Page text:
CVPR04 Stockman (27 June 04)20 Cross-correlation matching Correspond pixels of the 2 neighborhoods sum the squares of the differences of pixel values best match has least sum (L2 norm) a b c d e f g h Best match has the lowest v value. Can search Image 2 for neighborhood that best matches the one in Image 1. Usually, neighborhoods are much larger than 2 x x 16 in MPEG Image 1 Image 2

21
CVPR04 Stockman (27 June 04)21 MPEG motion compression Video frames N and N+1 show slight movement: most pixels are same, just in different locations. 16 x 16 block A in image 2 has best match to 16 x 16 block B in image 1. A B

22
CVPR04 Stockman (27 June 04)22 Best matching blocks between video frames N+1 to N (“motion” vectors) 16x16 blocks are matched from I1 to I2. The bulk of the vectors show the true motion of the airplane taking the pictures. The long vectors are incorrect motion vectors, but they do work well for image compression! Best matches from 2 nd to first image shown as vectors overlaid on the 2 nd image. (Work by Dina Eldin.)

23
CVPR04 Stockman (27 June 04)23 Radial mass transform Useful for (a) detecting interesting points and (b) matching corresponding points

24
CVPR04 Stockman (27 June 04)24 Radial mass transform rotation invariant characterization of the area about an image point transforms a 2D or 3D neighborhood into a 1D signal easy to compare two 1D RMT signals easy to train a SVM to distinguish them

25
CVPR04 Stockman (27 June 04)25 Definition of RMT r x y f ( r ) is total “mass” inside ring of radius r Mathematical definition for the neighborhood about the image origin

26
CVPR04 Stockman (27 June 04)26 RMT at any image point: translate origin to any point characterize neighborhood of I[x,y] by shifting origin to [x,y] to get f(r) can examine f(r) to determine if [x,y] is an interesting point can match f(r) to other 1D signals to classify it for 3D image I[x,y,z] integrate mass in a spherical shell of radius r instead of a circular ring

27
CVPR04 Stockman (27 June 04)27 Examples of RMT RMT of disk RMT of square (next slide) RMT of soil (R, 2 R) radius R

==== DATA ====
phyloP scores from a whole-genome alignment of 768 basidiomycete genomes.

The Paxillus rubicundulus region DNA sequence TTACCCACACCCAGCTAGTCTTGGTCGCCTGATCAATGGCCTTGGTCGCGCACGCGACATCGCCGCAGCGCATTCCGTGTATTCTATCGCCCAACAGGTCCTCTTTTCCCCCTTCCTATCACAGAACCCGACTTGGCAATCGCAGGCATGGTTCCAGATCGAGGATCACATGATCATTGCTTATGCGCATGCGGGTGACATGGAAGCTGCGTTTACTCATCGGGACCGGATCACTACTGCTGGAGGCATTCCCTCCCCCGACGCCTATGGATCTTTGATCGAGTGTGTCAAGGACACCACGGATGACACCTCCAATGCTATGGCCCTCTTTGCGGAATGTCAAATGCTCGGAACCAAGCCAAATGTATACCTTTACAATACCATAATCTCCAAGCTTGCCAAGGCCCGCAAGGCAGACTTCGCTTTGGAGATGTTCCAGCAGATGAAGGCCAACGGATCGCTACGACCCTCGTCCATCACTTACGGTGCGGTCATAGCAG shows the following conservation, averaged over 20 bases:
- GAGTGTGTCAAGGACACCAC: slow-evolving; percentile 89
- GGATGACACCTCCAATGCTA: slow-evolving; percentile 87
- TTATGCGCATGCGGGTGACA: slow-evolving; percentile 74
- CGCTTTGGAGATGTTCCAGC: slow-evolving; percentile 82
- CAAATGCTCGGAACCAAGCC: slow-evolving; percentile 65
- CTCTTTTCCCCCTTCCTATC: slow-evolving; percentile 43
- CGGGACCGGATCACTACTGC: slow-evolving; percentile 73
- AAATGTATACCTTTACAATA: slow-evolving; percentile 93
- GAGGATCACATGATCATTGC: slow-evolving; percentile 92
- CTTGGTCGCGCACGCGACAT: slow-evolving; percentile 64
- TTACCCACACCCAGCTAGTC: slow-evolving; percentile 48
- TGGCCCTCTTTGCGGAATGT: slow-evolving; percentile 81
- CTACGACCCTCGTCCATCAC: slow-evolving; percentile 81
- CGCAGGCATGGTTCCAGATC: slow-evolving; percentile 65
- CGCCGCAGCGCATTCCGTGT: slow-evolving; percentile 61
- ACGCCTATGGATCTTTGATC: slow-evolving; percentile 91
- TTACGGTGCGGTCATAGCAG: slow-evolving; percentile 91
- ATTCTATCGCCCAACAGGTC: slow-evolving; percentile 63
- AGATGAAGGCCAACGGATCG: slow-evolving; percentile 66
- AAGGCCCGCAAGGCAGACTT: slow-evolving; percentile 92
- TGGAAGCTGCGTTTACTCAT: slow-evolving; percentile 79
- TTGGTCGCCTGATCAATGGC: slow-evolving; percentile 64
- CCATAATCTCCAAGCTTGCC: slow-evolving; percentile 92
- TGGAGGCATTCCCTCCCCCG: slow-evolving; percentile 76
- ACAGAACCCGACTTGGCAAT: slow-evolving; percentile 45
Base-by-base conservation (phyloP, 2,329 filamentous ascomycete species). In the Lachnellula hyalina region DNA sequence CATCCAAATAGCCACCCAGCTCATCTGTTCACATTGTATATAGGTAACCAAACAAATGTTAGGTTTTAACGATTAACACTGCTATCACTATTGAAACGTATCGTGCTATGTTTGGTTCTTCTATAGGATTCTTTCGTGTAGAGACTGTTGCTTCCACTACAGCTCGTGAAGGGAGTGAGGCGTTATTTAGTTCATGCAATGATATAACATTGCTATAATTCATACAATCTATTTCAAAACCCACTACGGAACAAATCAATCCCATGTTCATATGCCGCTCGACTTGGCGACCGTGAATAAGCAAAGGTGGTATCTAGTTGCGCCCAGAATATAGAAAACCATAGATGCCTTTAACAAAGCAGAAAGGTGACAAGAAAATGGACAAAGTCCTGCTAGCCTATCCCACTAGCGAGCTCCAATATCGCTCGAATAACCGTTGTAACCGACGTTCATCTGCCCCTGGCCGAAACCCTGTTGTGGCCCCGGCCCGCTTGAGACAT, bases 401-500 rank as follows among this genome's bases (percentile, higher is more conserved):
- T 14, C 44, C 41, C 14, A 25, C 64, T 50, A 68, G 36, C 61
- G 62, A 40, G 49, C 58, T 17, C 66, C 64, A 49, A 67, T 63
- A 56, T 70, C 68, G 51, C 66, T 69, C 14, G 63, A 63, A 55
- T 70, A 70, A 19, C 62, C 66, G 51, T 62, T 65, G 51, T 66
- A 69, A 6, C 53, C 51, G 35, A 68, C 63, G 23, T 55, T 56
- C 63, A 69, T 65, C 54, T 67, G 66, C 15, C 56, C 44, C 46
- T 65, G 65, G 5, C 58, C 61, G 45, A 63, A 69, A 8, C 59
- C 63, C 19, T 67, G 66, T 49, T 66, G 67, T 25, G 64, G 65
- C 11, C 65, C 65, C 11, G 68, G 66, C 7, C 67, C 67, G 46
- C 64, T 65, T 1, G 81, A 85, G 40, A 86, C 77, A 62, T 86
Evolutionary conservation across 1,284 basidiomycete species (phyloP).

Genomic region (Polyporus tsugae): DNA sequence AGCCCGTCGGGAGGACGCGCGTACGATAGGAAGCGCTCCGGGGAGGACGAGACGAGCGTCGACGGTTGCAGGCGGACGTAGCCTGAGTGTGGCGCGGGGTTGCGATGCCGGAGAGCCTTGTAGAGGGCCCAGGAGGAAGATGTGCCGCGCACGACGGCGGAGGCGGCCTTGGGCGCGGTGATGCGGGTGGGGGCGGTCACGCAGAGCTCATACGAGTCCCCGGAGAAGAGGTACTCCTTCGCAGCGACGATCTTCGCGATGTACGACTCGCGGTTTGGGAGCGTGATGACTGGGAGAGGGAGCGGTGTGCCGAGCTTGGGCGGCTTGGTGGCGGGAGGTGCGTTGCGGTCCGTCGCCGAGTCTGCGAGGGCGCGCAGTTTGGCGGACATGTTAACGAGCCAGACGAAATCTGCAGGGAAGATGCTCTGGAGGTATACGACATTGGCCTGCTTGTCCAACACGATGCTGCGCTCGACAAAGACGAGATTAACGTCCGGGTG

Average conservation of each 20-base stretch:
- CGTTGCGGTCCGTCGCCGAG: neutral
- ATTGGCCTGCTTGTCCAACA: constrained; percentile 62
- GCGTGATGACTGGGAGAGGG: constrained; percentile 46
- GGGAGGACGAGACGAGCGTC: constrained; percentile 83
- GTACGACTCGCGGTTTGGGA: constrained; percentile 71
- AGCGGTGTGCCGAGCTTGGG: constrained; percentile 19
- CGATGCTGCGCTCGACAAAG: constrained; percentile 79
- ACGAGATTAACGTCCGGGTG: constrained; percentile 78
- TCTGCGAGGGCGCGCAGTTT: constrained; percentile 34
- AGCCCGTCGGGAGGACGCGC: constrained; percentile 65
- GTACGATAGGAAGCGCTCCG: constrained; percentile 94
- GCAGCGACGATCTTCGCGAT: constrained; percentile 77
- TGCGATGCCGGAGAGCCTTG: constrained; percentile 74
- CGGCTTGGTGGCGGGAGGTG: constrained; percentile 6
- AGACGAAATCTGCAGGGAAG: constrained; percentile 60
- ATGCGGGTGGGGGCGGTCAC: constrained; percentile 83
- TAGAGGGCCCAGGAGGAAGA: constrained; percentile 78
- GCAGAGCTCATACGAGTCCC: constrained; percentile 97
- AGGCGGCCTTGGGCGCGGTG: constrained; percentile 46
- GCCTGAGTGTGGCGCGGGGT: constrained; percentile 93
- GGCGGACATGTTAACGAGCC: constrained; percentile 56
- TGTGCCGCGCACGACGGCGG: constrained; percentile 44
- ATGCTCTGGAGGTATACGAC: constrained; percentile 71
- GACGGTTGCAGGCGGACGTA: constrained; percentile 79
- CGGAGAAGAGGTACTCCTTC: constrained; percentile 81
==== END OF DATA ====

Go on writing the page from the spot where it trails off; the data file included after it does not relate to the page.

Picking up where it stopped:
28
CVPR04 Stockman (27 June 04)28 Discrete RMT rep. of binary segmented objects For square at top right (max radius is 14) For top “pacman” (max radius is 23) For square at top left (max radius is 13) For “pacman” at left middle (max radius is 23)

29
CVPR04 Stockman (27 June 04)29 2D discrete RMT Assume each object pixel is labeled L and bounding box and centroid [Xc, Yc] of object known Initialize histogram RMT[r] = 0 all r For each pixel [x, y] of object L Compute rounded r as distance between [x, y] and [Xc, Yc] RMT[r] = RMT[r] + 1; (if unit mass)

30
CVPR04 Stockman (27 June 04)30 comments on discrete RMT Pixelization of continuous object Causes variation of centroid Causes variation in area Causes variation in RMT Enables “inverse” computation of RMT For each pixel [x, y], compute radius r and add pixel mass to RMT[r] Enables templates to be made offline to map [x, y] or [x, y, z] to radius r Easy opportunities for parallel computation

31
CVPR04 Stockman (27 June 04)31 Interesting points on jack Solid 3D jack phantom created Sample interesting points selected Sample uninteresting point selected SVM trained on those samples SVM then used to classify all points of the 3D jack image

32
CVPR04 Stockman (27 June 04)32 Point interest from SVM Single slice through 3D volume Green points are most positive examples; about +2.0 from boundary Black points are most negative examples; about -2.0 from boundary White points are also far from the boundary on the positive side A distributed set of these interest points can be used for registration: rigid or deformable

33
CVPR04 Stockman (27 June 04)33 Summary of Matching Part 1 Showed how to find interesting points Showed how to match using cross correlation Showed how to match using cross correlation of radial mass transform Matching was brute force: now need smarter methods for making point correspondences – go to Part 2

34
CVPR04 Stockman (27 June 04)34 references L. Shapiro and G. Stockman (2001) Computer Vision, Prentice-Hall T. Darrell, (1998) A radial cumulative similarity transform for robust image correspondence, Proc. IEEE-CVPR, Santa Barbara, CA, June 98, R. C. Gonzalez and R. E. Woods, Digital Image Processing (third edition), Reading, Massachusetts: Addison-Wesley, R. Jain, R. Kasturi, and B. Schunk (1995) Machine Vision, McGraw-Hill J. P. Lewis, Fast Normalized Cross-Correlation, Industrial Light & Magic, Qi Tian and M. N. Huhns, Algorithms for Subpixel Registration, CVGIP 35, p , 1986.

Similar presentations

© 2016 SlidePlayer.com Inc.

All rights reserved.

Ads by Google